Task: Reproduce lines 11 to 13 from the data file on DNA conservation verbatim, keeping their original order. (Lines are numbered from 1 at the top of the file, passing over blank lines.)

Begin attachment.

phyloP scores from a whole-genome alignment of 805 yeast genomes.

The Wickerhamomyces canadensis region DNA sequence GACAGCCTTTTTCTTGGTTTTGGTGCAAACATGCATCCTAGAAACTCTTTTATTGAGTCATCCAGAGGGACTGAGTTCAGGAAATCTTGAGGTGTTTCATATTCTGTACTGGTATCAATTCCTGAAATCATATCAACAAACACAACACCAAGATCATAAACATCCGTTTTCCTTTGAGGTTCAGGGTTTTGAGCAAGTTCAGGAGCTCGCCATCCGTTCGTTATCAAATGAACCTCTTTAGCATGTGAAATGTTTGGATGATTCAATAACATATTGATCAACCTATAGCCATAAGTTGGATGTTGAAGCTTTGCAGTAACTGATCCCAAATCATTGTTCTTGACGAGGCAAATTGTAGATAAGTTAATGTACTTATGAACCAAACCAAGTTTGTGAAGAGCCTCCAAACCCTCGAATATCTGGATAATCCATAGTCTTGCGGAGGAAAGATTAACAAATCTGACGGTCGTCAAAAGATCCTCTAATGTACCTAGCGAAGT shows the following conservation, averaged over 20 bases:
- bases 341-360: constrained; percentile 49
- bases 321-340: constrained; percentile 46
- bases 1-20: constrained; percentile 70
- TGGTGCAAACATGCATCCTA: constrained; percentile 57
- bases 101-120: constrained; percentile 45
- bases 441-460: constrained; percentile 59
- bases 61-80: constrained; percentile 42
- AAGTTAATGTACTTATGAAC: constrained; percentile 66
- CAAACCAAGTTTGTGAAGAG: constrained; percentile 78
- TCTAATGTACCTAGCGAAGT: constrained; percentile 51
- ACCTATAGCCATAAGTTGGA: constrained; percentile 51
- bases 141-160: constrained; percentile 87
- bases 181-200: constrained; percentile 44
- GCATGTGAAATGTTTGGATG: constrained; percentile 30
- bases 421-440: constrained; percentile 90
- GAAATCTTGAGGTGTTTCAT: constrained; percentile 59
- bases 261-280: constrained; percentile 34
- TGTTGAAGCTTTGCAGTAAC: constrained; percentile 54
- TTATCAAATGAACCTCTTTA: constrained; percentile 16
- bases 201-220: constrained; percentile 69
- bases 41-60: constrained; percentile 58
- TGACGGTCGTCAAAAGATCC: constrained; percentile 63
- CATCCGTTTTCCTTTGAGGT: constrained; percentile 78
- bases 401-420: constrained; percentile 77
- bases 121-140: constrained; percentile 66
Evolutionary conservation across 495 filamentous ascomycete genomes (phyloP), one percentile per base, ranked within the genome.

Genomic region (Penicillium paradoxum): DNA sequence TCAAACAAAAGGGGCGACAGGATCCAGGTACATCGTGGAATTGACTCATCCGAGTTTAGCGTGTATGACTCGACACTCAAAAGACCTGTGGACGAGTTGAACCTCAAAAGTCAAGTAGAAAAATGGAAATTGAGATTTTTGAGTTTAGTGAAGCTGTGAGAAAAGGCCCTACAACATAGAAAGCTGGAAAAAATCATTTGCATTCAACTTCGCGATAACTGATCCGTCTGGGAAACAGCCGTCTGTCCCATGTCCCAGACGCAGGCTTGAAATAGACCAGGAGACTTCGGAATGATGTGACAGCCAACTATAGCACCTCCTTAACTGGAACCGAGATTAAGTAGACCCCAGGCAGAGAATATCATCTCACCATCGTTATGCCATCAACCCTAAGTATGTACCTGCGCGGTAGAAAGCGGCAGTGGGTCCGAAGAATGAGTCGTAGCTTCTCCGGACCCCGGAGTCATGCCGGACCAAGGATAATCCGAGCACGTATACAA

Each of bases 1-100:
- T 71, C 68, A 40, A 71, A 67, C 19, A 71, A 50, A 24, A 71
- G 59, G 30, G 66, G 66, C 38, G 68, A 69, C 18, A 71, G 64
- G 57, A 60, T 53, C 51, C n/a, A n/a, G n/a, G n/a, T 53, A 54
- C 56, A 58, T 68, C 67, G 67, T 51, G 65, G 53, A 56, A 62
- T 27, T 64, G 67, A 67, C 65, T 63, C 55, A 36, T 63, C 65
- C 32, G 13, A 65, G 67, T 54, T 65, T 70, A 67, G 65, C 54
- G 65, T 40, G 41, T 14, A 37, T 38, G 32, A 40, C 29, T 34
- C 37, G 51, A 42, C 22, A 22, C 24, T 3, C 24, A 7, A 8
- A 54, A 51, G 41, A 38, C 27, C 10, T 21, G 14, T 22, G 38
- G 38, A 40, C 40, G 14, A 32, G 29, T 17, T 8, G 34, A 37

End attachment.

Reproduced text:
- CAAACCAAGTTTGTGAAGAG: constrained; percentile 78
- TCTAATGTACCTAGCGAAGT: constrained; percentile 51
- ACCTATAGCCATAAGTTGGA: constrained; percentile 51